What to ask Michigan realtor about investment property ?

12 Replies

Hi! I'm completely new to real estate and my goal is to start investing, particularly in multi-unit properties. I'm in the metro detroit area, and it's been challenging to find multi units on platforms like Zillow, trulia, etc.

Anyway, I just found a newly listed duplex in the area (both units are rented!) and have an appointment to speak with the realtor this afternoon.

What are some key questions to ask?? And things to look out for? Please advise :-)

There are still a ton of off-market properties available in the Detroit area. What realtor are you speaking to? The listing agent? If so, that's a bad move. Search for a Detroit-area investor-friendly agent in here and then confirm with Zillow reviews that they also invest and take care of their clients. If you are inquiring on a duplex, you want to know if the utilities and everything is separated for the units, the rent roll, the securities being held, how long the leases are for, how long the tenants have been there, if any of the units will be provided vacant at closing, what the owner pay is for utlities, gas, water, sewer, etc.

@Jonathan Greene

Jonathon, thanks for all of these questions to ask! Regarding the role of the person that I’ll be chatting with, I’m not sure. I pressed the ‘Contact Agent’ button on Zillow. But I’ll definitely be keeping that in mind regarding WHO I should be talking to.

If you're just going with whatever agent responds to you, you're likely to buy something that's not a very good deal!

Ask yourself, other than selling you a property to get their commission, what else is an agent like this providing you?

Logically, find a good Realtor, an unbiased Inspector and an even better PMC.

They are all critical to finding a solid rental property with good returns and keeping it that way. They should also be a good "check & balance" for each other.

We've worked with Realtors that were trying to sell investors crappy properties we didn't want the headaches of managing. If everyone has a team mentality, open & frank discussions about properties should be possible and lead to an investor acquiring a good investment. We do have Realtors we work well with and refer investors to, but an investor shouldn't necessarily accept such a referral blindly. While we like to think we're one of the "good guys" you can trust, we've taken over rentals that a slimy Realtor and PMC screwed an investor with. So, be sure to do your due diligence on both!

Inspectors are the last, but not least of your "Tripod Team" of support. Try to find one via your own search. Having your Realtor or PMC refer you to one may be easier, but how much can you trust them to honestly assess a potential purchase and not be pressured by the Realtor that found the deal? You want an inspector to tell you everything wrong with a potential purchase, so you don't get ugly & expensive surprises.

An example of what can happen when your "Tripod Team" doesn't exist or work together: we had an existing client go out on their own and buy another rental. They looked online and bought it through the listing agent, representing only the seller. The client found their own inspector, but didn't get us involved until after they bought the property. After going through the property, we sent our client a $20k RentReady bid with supporting video, to be able to get the rent amount the client wanted. The client was shocked and furious! Without going through all the tribulations, the problem was that the house hadn't been update in at least 40 years. The Realtor that sold it to them was legally required to only look out for the seller's interests, so didn't tell them. The Inspector did their job, which was to only point out structural problems and such with the property. Our client failed to involve us, as their PMC, to get our feedback on what the property would rent for as-is, and what it would take to RentReady it to get market rent. Hope this example shows why your Tripod Team needs to work together on your behalf!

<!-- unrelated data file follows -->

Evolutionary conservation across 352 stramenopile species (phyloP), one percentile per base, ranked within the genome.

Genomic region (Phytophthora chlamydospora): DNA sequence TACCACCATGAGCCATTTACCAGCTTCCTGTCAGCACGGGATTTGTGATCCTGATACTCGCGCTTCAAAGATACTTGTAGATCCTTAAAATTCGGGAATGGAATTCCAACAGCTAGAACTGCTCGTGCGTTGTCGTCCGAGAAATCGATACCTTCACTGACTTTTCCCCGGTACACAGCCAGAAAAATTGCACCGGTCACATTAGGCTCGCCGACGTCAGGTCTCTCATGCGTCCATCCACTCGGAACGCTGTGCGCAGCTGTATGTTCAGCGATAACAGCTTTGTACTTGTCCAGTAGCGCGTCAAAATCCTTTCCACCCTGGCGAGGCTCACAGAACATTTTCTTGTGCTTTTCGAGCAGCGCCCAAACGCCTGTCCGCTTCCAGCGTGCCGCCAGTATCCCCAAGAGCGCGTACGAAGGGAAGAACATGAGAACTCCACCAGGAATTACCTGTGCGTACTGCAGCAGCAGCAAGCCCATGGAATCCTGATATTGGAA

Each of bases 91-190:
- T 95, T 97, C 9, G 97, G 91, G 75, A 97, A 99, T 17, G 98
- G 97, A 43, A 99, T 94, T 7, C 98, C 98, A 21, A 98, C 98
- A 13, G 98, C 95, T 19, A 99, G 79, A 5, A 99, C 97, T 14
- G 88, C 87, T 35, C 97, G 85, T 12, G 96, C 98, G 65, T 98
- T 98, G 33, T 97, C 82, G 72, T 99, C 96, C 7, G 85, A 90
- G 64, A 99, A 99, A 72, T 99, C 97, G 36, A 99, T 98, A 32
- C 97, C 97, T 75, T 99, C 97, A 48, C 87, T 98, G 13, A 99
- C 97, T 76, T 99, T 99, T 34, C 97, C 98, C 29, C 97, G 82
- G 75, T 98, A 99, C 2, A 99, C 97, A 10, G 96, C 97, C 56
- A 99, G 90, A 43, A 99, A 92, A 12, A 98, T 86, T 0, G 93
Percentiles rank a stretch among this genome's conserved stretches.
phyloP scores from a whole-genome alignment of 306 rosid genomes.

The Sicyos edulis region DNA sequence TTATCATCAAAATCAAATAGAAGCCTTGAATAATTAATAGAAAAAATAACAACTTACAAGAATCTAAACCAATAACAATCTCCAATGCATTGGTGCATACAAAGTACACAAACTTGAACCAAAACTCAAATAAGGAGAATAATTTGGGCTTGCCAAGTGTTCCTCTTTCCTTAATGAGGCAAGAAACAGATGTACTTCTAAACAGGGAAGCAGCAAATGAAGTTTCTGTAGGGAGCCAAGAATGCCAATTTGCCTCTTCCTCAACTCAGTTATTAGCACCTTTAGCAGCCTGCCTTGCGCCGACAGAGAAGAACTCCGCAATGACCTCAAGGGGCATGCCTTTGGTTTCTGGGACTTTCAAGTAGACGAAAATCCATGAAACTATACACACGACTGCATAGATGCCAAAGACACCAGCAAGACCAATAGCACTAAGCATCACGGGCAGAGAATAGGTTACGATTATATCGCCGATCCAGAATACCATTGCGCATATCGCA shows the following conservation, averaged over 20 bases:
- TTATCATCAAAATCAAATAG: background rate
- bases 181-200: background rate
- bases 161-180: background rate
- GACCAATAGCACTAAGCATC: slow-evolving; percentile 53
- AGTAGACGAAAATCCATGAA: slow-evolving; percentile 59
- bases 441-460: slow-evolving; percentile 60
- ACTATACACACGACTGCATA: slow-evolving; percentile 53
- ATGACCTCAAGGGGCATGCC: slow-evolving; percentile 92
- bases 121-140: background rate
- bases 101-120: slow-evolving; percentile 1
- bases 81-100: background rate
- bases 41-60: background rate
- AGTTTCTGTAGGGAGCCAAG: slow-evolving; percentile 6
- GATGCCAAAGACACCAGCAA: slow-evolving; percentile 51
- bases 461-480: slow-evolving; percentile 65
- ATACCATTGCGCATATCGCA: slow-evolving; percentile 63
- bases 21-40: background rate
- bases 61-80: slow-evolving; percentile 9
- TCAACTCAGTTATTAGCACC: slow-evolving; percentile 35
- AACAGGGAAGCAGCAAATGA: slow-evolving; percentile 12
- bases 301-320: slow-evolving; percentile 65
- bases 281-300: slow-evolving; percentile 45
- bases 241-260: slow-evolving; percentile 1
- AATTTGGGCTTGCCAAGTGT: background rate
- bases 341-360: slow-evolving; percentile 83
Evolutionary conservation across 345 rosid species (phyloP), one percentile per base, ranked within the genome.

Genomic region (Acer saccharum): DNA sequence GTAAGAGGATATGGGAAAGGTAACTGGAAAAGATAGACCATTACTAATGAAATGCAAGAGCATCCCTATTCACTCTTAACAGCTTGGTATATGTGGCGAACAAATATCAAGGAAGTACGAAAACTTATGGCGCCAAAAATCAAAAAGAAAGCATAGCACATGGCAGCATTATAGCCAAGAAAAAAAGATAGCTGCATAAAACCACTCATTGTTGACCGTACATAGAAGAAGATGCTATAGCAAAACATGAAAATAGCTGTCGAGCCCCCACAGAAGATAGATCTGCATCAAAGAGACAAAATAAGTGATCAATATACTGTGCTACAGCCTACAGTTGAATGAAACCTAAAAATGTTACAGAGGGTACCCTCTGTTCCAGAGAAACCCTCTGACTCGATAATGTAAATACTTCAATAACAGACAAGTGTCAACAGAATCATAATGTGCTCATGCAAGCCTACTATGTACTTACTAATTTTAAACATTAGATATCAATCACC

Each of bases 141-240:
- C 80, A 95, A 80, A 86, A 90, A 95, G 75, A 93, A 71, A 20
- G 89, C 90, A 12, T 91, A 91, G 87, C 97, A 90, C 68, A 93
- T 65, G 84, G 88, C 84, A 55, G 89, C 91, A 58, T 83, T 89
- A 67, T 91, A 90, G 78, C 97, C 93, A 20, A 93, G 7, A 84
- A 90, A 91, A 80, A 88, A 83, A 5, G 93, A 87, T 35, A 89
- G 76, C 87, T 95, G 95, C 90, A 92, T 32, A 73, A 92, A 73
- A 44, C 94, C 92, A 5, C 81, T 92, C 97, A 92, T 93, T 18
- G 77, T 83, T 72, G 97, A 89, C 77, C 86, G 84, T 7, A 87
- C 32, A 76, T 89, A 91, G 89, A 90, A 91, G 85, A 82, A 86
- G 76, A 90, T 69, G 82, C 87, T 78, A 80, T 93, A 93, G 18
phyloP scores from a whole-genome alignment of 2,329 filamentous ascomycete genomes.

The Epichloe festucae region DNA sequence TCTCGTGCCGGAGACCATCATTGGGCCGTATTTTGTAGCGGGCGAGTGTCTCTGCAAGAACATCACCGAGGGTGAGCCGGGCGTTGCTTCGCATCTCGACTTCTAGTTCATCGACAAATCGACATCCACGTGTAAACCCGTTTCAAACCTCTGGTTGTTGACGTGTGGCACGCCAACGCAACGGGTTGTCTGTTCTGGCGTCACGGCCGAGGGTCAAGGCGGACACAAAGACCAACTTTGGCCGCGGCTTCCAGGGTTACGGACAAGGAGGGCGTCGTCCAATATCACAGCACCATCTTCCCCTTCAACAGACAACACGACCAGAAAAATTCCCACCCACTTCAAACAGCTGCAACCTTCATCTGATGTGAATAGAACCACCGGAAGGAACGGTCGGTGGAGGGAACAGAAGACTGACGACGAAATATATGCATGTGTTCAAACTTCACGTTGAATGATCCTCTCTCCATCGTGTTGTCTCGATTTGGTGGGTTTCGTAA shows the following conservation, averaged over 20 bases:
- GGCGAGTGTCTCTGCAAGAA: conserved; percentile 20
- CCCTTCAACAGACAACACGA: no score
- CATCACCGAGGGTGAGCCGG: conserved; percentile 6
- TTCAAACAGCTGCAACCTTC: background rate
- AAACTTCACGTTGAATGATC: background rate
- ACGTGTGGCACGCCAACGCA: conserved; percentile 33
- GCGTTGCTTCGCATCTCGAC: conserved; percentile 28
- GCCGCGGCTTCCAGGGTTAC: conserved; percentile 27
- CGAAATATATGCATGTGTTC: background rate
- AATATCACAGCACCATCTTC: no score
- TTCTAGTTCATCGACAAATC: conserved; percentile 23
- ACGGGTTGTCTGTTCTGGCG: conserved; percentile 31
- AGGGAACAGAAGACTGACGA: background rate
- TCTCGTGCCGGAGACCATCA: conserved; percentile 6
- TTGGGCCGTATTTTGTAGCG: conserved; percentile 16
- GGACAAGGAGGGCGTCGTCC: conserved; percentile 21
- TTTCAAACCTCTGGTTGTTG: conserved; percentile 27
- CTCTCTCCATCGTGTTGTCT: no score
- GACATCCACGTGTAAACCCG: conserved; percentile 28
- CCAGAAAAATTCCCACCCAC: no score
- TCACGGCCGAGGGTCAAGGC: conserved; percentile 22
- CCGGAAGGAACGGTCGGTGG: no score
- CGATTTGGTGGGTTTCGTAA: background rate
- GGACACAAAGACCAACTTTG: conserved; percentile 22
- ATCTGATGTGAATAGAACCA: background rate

Anyways, once you vett out your main tripod team, they should be able to refer you to lenders, attorneys, insurance agents and even tax professionals. All these team members have less of an impact on your success, so going with a referral has a lot lower risk associated with them. You should still screen them though, for their knowledge, performance and how they will mesh with you and your team.

DM us if you'd like to discuss investing in the Detroit market:)

@Kandice Manciel I'm here in the Detroit metro area as well. Agents here haven't been any different than they were in Los Angeles- some may actually understand an investors needs, some may think they do, but the reason they get up in the morning to do their job is to close sales. You're going to have to manage them like a tool and know when they are or are not the right tool for the job.

I see some people are advising you to build a team. 

First and most importantly, you need to know how to evaluate deals. If you don't have a handle on that you are wearing a blindfold. You can neither trust nor lead that team blindfolded. 

Your money, like most peoples, is probably hard earned. Take the time to learn how to vet deals, learn the markets you are hunting in (valuations, market rents, trends). This site alone has some great info and book recommendations on how to get started with that education. 

After learning how to conservatively vet deals, the next thing that's going to happen is, well... you are going to notice most "deals" aren't very good deals. Good news is you'll know what to start looking for and expecting out of a team you build. 

At that point, you'll know what you should be asking that Realtor, and they won't be able to lead you down the primrose path so easily.